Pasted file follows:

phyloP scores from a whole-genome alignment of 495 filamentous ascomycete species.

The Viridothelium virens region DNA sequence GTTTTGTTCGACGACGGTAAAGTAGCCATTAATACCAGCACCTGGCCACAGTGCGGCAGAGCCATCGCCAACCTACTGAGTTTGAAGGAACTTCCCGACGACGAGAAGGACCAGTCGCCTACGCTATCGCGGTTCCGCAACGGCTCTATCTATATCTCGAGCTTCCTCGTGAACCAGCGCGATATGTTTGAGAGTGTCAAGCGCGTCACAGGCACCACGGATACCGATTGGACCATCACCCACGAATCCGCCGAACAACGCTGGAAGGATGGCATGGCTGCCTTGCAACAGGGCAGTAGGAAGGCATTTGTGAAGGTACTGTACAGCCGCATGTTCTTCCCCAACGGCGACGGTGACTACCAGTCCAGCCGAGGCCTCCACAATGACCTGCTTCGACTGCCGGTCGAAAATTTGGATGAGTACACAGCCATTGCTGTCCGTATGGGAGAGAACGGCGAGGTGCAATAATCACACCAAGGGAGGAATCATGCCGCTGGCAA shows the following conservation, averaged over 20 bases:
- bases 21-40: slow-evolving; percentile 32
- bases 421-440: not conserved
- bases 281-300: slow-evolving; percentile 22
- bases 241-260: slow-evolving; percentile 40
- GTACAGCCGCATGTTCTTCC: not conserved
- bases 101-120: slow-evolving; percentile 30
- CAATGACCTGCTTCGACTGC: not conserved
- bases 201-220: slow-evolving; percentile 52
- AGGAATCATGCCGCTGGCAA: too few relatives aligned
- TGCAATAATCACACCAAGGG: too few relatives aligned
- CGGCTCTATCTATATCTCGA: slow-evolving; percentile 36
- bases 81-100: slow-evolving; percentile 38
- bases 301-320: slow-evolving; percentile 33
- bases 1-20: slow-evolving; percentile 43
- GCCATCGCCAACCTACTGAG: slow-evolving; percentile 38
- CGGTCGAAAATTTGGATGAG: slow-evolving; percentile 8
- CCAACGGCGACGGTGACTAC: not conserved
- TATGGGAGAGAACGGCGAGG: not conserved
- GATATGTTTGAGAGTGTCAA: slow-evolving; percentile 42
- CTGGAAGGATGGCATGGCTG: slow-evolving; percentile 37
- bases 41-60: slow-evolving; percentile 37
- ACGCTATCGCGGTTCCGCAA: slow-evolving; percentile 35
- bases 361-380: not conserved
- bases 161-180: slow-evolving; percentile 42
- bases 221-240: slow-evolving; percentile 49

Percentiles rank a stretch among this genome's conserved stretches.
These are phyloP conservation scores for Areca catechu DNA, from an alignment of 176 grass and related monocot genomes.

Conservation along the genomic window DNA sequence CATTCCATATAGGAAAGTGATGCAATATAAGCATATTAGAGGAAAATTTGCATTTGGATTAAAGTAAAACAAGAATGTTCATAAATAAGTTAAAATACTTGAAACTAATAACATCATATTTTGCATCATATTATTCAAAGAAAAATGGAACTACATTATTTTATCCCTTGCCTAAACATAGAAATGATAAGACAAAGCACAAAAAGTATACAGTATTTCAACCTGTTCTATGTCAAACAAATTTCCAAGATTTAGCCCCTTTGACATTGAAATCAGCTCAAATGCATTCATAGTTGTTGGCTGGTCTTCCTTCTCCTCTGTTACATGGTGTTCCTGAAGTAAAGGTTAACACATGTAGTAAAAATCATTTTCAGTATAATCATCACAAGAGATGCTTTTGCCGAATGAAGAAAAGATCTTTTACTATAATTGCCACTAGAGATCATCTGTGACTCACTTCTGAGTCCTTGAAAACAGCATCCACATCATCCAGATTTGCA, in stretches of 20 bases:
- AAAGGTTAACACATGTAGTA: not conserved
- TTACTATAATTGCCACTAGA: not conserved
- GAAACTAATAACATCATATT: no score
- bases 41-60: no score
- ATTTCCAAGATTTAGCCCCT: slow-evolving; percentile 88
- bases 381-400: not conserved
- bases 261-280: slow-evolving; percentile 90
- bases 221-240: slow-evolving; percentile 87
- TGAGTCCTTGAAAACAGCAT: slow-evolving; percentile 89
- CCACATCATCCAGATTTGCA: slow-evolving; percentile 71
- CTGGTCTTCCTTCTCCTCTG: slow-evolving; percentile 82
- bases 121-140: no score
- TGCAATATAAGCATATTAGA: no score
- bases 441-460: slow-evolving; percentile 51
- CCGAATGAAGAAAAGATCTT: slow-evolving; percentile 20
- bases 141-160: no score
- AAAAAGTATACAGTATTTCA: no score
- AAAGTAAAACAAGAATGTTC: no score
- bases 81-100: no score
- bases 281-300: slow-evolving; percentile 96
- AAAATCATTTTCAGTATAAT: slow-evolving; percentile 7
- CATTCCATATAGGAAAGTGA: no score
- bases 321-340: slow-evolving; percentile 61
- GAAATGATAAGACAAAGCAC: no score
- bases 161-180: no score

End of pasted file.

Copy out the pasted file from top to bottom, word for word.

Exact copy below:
phyloP scores from a whole-genome alignment of 495 filamentous ascomycete species.

The Viridothelium virens region DNA sequence GTTTTGTTCGACGACGGTAAAGTAGCCATTAATACCAGCACCTGGCCACAGTGCGGCAGAGCCATCGCCAACCTACTGAGTTTGAAGGAACTTCCCGACGACGAGAAGGACCAGTCGCCTACGCTATCGCGGTTCCGCAACGGCTCTATCTATATCTCGAGCTTCCTCGTGAACCAGCGCGATATGTTTGAGAGTGTCAAGCGCGTCACAGGCACCACGGATACCGATTGGACCATCACCCACGAATCCGCCGAACAACGCTGGAAGGATGGCATGGCTGCCTTGCAACAGGGCAGTAGGAAGGCATTTGTGAAGGTACTGTACAGCCGCATGTTCTTCCCCAACGGCGACGGTGACTACCAGTCCAGCCGAGGCCTCCACAATGACCTGCTTCGACTGCCGGTCGAAAATTTGGATGAGTACACAGCCATTGCTGTCCGTATGGGAGAGAACGGCGAGGTGCAATAATCACACCAAGGGAGGAATCATGCCGCTGGCAA shows the following conservation, averaged over 20 bases:
- bases 21-40: slow-evolving; percentile 32
- bases 421-440: not conserved
- bases 281-300: slow-evolving; percentile 22
- bases 241-260: slow-evolving; percentile 40
- GTACAGCCGCATGTTCTTCC: not conserved
- bases 101-120: slow-evolving; percentile 30
- CAATGACCTGCTTCGACTGC: not conserved
- bases 201-220: slow-evolving; percentile 52
- AGGAATCATGCCGCTGGCAA: too few relatives aligned
- TGCAATAATCACACCAAGGG: too few relatives aligned
- CGGCTCTATCTATATCTCGA: slow-evolving; percentile 36
- bases 81-100: slow-evolving; percentile 38
- bases 301-320: slow-evolving; percentile 33
- bases 1-20: slow-evolving; percentile 43
- GCCATCGCCAACCTACTGAG: slow-evolving; percentile 38
- CGGTCGAAAATTTGGATGAG: slow-evolving; percentile 8
- CCAACGGCGACGGTGACTAC: not conserved
- TATGGGAGAGAACGGCGAGG: not conserved
- GATATGTTTGAGAGTGTCAA: slow-evolving; percentile 42
- CTGGAAGGATGGCATGGCTG: slow-evolving; percentile 37
- bases 41-60: slow-evolving; percentile 37
- ACGCTATCGCGGTTCCGCAA: slow-evolving; percentile 35
- bases 361-380: not conserved
- bases 161-180: slow-evolving; percentile 42
- bases 221-240: slow-evolving; percentile 49

Percentiles rank a stretch among this genome's conserved stretches.
These are phyloP conservation scores for Areca catechu DNA, from an alignment of 176 grass and related monocot genomes.

Conservation along the genomic window DNA sequence CATTCCATATAGGAAAGTGATGCAATATAAGCATATTAGAGGAAAATTTGCATTTGGATTAAAGTAAAACAAGAATGTTCATAAATAAGTTAAAATACTTGAAACTAATAACATCATATTTTGCATCATATTATTCAAAGAAAAATGGAACTACATTATTTTATCCCTTGCCTAAACATAGAAATGATAAGACAAAGCACAAAAAGTATACAGTATTTCAACCTGTTCTATGTCAAACAAATTTCCAAGATTTAGCCCCTTTGACATTGAAATCAGCTCAAATGCATTCATAGTTGTTGGCTGGTCTTCCTTCTCCTCTGTTACATGGTGTTCCTGAAGTAAAGGTTAACACATGTAGTAAAAATCATTTTCAGTATAATCATCACAAGAGATGCTTTTGCCGAATGAAGAAAAGATCTTTTACTATAATTGCCACTAGAGATCATCTGTGACTCACTTCTGAGTCCTTGAAAACAGCATCCACATCATCCAGATTTGCA, in stretches of 20 bases:
- AAAGGTTAACACATGTAGTA: not conserved
- TTACTATAATTGCCACTAGA: not conserved
- GAAACTAATAACATCATATT: no score
- bases 41-60: no score
- ATTTCCAAGATTTAGCCCCT: slow-evolving; percentile 88
- bases 381-400: not conserved
- bases 261-280: slow-evolving; percentile 90
- bases 221-240: slow-evolving; percentile 87
- TGAGTCCTTGAAAACAGCAT: slow-evolving; percentile 89
- CCACATCATCCAGATTTGCA: slow-evolving; percentile 71
- CTGGTCTTCCTTCTCCTCTG: slow-evolving; percentile 82
- bases 121-140: no score
- TGCAATATAAGCATATTAGA: no score
- bases 441-460: slow-evolving; percentile 51
- CCGAATGAAGAAAAGATCTT: slow-evolving; percentile 20
- bases 141-160: no score
- AAAAAGTATACAGTATTTCA: no score
- AAAGTAAAACAAGAATGTTC: no score
- bases 81-100: no score
- bases 281-300: slow-evolving; percentile 96
- AAAATCATTTTCAGTATAAT: slow-evolving; percentile 7
- CATTCCATATAGGAAAGTGA: no score
- bases 321-340: slow-evolving; percentile 61
- GAAATGATAAGACAAAGCAC: no score
- bases 161-180: no score